After a wonderful trip to the West Coast, I returned home with a BRUTAL cold. Being pregnant, my only treatment was...hot lemon water. Woot! That was the only illness I had while pregnant, though, so I can't complain.
It was right around that time that I finally clued in - the weird 'indigestion feeling' I'd been having was actually the baby moving! In my defence, it was hard to tell, The 18-week ultrasound had shown us that I had an anterior, low-lying placenta. The bulk of the baby's early movements were masked by the placenta, so I didn't feel much until around 22 weeks. As time went on, the baby's kicks and movements became much more noticeable to others. Dave developed a ritual -- each night before bed, I would lay on my back and Dave would have a chat with the baby. "Hello, Humpy!" each conversation would start. The baby would respond enthusiastically to his voice (and/or the flashlight that Dave would shine on my growing abdomen).
I loved the second trimester and the majority of the third. And since Fall is my favourite season, it was a great time! Work was a bit wacky (factors unrelated to pregnancy), but I felt great and was in good spirits. And boy, did I start nesting! Car seats, co-sleeper, crib (thanks, GrandmaNonna and Grandpa!)...the baby stuff kept piling into the 'drowsy lavendar' room (a colour I'd chosen when we moved in because I thought it'd be perfect for a future nursery). The cats were sad to lose their 3rd bed on which to sleep, but Moe acquired a new sleep spot - the change pad that's atop the bureau (from my childhood). I have yet to change Teddy on that thing, but Moe sure sleeps there a lot!
The major happening during this period was the change to my prenatal care. Despite a nagging feeling that it was the wrong choice, I started to see an OB/GYN at 5 months. I specifically chose him because (a) all the online ratings said that the midwives loved him and (b) he delivered at the hospital near us with the new birthing centre, the hospital at which the midwives have privileges. He was a nice man, but during my 2 appointments the bulk of my care was with med students who could not find the heartbeat with the doppler (they were convinced that MY heartbeat was the baby's), then measured the uterus 4 cm off. They couldn't really answer my questions, either.
In the midst of this, we headed to a weekend of prenatal classes through the Ottawa CEA (who were AMAZING). Nerd that I am, I had been reading up on this stuff for a while so didn't have too many surprises. The classes were great for Dave, though. Also - Brandy, the doula and childbirth educator who was running the classes, let us know that both midwifery groups in town had spaces for January births. Then, on break, she let me know that, based on my questions and the concerns I'd expressed (not wanting interventions if possible, wanting to avoid pain meds and wanting labour support) that she felt that moving to midwifery care (with doula support) was a great idea.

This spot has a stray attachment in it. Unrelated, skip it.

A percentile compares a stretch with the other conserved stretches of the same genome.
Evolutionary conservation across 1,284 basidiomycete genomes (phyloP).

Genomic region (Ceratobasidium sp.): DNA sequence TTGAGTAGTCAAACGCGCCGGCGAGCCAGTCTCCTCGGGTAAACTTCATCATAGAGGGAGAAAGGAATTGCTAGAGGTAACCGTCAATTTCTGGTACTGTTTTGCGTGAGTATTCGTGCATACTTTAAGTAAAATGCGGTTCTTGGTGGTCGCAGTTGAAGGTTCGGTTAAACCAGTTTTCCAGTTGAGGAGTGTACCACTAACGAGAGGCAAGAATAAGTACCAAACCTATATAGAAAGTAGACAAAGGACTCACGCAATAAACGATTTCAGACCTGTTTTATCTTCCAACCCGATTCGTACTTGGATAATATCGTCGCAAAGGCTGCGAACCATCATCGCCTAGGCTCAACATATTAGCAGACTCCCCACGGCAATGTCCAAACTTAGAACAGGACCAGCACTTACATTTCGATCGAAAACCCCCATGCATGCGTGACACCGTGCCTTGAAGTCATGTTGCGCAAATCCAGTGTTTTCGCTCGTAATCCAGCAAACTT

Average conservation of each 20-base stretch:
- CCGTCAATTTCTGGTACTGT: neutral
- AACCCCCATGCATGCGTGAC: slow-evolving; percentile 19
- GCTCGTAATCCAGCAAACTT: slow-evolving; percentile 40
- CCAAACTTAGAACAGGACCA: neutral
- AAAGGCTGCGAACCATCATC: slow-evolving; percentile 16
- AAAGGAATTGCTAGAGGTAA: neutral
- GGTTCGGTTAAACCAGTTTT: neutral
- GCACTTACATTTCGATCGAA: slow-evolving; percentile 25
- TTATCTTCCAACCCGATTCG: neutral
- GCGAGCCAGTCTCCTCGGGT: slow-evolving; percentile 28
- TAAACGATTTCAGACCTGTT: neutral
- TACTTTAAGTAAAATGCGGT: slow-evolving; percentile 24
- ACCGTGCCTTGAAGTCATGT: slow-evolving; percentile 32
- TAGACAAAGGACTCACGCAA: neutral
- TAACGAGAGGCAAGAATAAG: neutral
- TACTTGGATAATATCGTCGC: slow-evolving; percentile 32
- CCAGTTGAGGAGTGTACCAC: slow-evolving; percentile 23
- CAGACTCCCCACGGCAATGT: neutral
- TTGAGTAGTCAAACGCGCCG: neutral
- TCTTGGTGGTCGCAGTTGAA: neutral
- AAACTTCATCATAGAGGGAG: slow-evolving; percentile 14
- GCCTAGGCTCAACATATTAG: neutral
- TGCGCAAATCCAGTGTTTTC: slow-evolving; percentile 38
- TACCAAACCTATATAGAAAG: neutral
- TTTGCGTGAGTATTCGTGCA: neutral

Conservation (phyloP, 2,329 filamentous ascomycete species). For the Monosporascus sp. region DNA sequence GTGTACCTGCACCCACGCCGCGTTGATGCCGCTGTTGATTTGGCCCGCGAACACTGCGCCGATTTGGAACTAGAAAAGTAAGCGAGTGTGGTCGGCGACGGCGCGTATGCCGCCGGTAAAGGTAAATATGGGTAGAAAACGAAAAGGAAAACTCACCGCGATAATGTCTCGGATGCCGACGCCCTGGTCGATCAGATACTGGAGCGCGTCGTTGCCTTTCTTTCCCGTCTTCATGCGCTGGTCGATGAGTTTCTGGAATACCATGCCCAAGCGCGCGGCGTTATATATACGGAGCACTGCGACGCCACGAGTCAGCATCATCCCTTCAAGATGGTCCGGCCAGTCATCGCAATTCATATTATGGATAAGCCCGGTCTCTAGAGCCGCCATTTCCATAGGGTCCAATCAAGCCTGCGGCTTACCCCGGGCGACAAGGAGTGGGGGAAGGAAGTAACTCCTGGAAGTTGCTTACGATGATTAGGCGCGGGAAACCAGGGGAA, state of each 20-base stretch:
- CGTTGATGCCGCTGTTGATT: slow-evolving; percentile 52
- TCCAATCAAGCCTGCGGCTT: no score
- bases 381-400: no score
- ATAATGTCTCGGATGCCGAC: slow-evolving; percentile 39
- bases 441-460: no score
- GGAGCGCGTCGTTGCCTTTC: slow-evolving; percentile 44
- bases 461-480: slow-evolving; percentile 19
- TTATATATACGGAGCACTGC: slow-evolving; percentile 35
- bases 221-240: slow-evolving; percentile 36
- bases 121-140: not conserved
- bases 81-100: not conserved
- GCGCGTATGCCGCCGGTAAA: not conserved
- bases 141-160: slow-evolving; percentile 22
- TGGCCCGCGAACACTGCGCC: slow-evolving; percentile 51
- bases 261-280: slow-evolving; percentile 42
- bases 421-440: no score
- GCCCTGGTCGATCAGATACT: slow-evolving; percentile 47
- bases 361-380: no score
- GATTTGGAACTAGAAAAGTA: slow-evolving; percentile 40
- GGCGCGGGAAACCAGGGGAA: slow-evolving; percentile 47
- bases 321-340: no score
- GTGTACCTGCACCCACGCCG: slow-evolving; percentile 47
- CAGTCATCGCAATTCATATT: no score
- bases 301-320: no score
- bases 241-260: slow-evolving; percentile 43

Monday morning, I made calls to both midwifery groups, hoping to get in to the one in the east end of town. By noon, I was in! I'd waited to late (I was nearly 27 weeks) that some clients had had to switch to OB care and they had space! My midwives (Paula and Ann) were assigned and I started to meet with them that week. Dave and I just LOVED them. Paula ended up taking a leave of absence, so our pair ended up being Mei and Ann, but they were incredible Ann and I were on the exact same wavelength; she has degrees in midwifery and biochemistry, so she took my science-nerd needs questions in stride. Mei trained as both an OB and a midwife in China, so here prespective was invaluable as well. Now, my family probably thought I was nuts for switching, but they came around (especially when they saw how the midwifery care model worked when we ran into problems 4 days postpartum).
At 32 weeks, I had another ultrasound to see if my placenta had migrated up. Had it not, a c-section would have been considered. Happily, the placenta was no longer considered low-lying, so I could stay with the midwives. Also, we got a lovely shot of the baby's massive scrotum. No doubt about it - this kid had outdoor plumbing!
Once it was clear that I could stay with the midwives, Dave and I started discussing a doula. While I knew that Dave would be supportive during labour, there would be a lot of pressure on him to help me cope with pain. In our relationship, I am the one who asks for lots of information to make decisions (especially science-related ones) and I was woried that I'd be too distracted to pull that off, putting even more pressure on him. Plus - neither of us had been through it before so had NO IDEA of how it'd go or how I'd cope. The midwives would be helpful, but they'd also be concerned with the medical side and wouldn't be able to coach me as actively. We loved the idea of a doula, someone who was trained in labour support and who'd been to numerous births so could decode what was going on, could gather information and help us make informed decisions even it we were really distracted. The pre- and postnatal visits were also a bonus. We decided to go for it.
I emailed the lovely Shannon at "New Arrivals" doula services. Shannon mentioned that she was full for January, but had another doula working with her who was free - Zoia. We met with both of them and signed on immediately! As it turned out, both were in there for the birth (totally unusual and AMAZING) and I cannot recommend them enough.
I'll close this entry with Dave's two best quotes concerning doulas:
"That was the best $600 we ever spent!" and "How is the word do people do this without doulas?!?"